Former student Samantha McDonald, 29, described Lonni as a professor who could tackle complex topics such as health care finance and use her experience as a nurse and administrator to make it applicable.
“Her teaching was layered under the complexities of health care, which is a tangled web, and she took it step by step to make it make sense,” McDonald said.
After graduating in 2012, McDonald sought out Lonni as a mentor, all while Lonni was developing a master’s of health administration program for the university.
About a year later, McDonald noticed changes. Lonni forgot their meetings for coffee. Her apartment became messy. Her conversations wandered.
Lonni seemed overly sensitive, less professional.
“She was more emotionally charged than usual, almost in a paranoid way,” McDonald said. “She’d always been passionate, but it felt kind of off-the-rocker for her.”
Collins had Lonni as a teacher in graduate school about the same time. She failed to post assignments online. She got the class mixed up with another she was teaching. She didn’t show up.
“We would end up texting her, and she would just cancel,” Collins said. “Or she would come to class, and she would be really disorganized and unplanned.” Lonni blamed stress and other health issues. So did he.
But some students confronted her. They were worried.
Things suddenly became glaring, Lonni said. She got turned around on campus. She lost her spot in a speech about medical ethics that she had given 20 times. She took more time to find the right words.
“I thought I was just overwhelmed with work,” she said.
In late 2013 and early 2014, Lonni was first tested, which involved verbal and written tests. Brain imaging ruled out issues such as strokes or a tumor.
Test results showed she had difficulty with high levels of functioning such as organization and planning, and an impaired ability to learn new information. Problems were mild, but her records noted: “Change in cognitive ability to the extent evidenced here … will reduce her efficiency and effectiveness in carrying out her responsibilities as she was previously able (as a professor).”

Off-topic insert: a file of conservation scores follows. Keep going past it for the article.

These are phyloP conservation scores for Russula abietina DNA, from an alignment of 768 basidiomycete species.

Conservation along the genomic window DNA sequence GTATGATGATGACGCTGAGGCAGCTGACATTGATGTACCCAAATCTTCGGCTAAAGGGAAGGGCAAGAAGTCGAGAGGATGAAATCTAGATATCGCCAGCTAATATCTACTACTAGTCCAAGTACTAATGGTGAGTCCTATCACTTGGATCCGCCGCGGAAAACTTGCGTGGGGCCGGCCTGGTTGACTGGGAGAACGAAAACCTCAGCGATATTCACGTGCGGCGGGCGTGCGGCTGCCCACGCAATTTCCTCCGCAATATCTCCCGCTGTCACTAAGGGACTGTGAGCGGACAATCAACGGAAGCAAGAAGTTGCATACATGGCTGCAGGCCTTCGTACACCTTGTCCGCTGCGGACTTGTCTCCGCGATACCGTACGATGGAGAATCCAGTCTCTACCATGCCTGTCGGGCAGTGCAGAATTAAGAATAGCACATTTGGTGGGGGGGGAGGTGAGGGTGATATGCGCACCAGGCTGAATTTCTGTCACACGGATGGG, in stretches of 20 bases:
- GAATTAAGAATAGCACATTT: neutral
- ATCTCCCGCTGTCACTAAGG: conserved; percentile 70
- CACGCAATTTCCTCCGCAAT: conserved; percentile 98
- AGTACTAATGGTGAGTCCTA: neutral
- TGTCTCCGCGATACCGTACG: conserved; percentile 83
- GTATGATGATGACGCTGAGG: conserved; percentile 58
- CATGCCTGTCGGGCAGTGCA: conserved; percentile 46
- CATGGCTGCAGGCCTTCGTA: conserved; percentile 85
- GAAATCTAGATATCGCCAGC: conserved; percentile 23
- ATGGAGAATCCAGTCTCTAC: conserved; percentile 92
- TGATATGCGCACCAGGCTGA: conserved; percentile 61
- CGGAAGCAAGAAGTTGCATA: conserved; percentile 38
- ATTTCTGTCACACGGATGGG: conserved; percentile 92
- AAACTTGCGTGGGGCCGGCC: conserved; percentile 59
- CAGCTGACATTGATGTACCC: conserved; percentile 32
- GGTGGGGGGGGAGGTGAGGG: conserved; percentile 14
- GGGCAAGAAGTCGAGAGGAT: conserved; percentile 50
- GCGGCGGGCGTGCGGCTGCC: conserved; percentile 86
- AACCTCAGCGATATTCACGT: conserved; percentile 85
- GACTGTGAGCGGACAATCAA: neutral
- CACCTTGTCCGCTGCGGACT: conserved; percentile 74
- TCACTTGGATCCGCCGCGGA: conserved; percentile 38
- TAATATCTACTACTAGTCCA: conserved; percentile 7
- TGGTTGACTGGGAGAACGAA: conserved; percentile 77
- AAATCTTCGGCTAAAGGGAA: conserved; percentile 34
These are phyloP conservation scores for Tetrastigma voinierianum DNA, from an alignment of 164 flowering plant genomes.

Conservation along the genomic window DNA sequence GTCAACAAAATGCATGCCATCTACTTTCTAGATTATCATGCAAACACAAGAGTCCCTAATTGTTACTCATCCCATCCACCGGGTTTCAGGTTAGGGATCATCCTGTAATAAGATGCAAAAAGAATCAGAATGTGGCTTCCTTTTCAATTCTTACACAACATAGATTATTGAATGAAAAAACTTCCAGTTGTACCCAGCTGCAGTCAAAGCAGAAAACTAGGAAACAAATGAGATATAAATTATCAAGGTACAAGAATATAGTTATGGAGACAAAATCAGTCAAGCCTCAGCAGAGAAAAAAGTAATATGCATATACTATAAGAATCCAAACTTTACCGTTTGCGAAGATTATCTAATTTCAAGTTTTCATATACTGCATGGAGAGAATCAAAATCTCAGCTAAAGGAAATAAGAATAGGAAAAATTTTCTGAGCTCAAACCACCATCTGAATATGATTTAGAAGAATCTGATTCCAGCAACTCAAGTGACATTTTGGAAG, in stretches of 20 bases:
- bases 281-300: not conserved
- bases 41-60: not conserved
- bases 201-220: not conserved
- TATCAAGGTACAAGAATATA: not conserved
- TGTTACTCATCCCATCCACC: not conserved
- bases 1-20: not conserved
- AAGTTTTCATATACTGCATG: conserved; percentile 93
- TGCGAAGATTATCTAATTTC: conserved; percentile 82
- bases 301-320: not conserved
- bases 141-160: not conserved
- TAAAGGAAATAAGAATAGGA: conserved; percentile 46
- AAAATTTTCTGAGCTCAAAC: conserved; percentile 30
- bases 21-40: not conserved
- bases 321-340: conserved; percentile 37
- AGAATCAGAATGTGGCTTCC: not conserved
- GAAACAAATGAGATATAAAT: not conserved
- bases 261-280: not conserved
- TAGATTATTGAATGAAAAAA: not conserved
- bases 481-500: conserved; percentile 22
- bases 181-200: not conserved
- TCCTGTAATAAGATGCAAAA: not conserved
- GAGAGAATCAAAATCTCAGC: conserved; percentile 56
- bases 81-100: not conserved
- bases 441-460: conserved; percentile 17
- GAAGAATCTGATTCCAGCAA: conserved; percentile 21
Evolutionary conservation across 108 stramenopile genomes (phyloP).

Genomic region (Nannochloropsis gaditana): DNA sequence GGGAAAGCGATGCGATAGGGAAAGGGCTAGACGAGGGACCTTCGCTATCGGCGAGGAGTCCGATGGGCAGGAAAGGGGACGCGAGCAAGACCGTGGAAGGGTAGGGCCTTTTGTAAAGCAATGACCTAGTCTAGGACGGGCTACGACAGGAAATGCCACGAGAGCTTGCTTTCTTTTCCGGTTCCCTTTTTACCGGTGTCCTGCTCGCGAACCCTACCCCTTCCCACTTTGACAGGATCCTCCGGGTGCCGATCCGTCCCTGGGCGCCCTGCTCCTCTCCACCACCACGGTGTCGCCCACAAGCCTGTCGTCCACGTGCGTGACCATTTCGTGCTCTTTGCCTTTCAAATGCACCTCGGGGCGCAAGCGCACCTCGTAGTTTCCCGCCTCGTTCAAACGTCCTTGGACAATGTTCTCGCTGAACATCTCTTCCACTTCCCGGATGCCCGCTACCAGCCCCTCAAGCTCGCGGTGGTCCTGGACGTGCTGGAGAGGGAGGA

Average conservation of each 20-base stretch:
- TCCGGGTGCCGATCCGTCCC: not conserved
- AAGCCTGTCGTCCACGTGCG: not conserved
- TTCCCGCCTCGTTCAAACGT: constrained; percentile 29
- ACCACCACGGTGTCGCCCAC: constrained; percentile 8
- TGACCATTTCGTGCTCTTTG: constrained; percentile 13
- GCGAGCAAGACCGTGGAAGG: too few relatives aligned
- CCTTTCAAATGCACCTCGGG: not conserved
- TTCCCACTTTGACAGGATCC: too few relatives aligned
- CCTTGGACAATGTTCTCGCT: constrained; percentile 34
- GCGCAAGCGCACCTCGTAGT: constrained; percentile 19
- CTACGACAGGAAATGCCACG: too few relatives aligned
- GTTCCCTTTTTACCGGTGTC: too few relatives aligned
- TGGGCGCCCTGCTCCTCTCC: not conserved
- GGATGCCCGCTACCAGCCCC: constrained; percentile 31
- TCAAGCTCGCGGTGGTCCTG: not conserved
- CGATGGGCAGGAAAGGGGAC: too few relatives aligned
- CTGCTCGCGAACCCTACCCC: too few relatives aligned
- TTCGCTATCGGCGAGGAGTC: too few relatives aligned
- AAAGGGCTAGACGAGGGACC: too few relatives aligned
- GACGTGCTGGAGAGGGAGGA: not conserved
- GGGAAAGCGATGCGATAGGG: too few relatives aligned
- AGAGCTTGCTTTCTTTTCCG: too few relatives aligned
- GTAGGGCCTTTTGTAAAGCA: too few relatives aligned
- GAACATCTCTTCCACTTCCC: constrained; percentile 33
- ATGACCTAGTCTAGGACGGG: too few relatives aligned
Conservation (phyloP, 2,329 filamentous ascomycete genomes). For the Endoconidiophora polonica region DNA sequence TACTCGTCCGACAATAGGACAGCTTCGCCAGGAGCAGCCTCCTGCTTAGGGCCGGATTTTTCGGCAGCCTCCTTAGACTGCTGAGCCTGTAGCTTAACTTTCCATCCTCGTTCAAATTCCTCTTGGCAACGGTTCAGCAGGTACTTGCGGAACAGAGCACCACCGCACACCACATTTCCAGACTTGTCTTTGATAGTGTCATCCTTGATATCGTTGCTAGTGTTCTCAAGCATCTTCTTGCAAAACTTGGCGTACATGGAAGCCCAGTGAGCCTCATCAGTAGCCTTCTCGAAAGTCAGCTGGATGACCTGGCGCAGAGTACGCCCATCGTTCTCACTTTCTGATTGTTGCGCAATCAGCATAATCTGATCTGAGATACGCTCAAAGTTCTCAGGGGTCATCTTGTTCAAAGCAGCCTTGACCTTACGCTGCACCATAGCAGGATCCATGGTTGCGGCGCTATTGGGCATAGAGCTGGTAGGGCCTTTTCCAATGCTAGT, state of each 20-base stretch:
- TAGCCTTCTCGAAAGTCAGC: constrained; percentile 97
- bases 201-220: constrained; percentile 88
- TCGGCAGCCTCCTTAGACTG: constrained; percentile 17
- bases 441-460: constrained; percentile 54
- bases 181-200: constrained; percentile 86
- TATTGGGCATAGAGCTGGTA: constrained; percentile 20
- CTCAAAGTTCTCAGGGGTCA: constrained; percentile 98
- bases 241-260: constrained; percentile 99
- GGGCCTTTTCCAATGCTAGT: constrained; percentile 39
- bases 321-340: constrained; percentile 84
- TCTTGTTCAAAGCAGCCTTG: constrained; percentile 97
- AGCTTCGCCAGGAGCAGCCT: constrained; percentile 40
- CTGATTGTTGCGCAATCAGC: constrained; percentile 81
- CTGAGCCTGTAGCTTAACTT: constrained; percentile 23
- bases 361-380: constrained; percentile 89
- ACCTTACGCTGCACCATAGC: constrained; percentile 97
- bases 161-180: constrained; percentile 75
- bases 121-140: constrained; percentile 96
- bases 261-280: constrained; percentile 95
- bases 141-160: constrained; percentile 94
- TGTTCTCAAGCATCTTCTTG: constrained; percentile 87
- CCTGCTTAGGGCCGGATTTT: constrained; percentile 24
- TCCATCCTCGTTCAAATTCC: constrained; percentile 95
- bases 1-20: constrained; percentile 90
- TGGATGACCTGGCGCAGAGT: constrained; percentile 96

In June 2014, she was diagnosed with mild cognitive impairment. Her neurologist said in his notes that it was unclear whether a “degenerative process” such as Alzheimer’s was responsible. He wanted to see her again in six months.
Lonni says he told her he suspected Alzheimer’s disease. The doctor declined to be interviewed for this story.
His instructions were: Exercise, eat a Mediterranean diet, manage her diabetes, reduce stress, stick with routines, use reminders and “minimize demands on new learning.” He referred her to the Alzheimer’s Association for emotional and educational support.
As part of a research study, Lonni underwent a spinal tap to have her spinal fluid analyzed, which could have helped confirm or rule out Alzheimer’s. The sample got lost in transit, she said.
Unsure of her future and worried, she decided that fall to return home to St. Louis.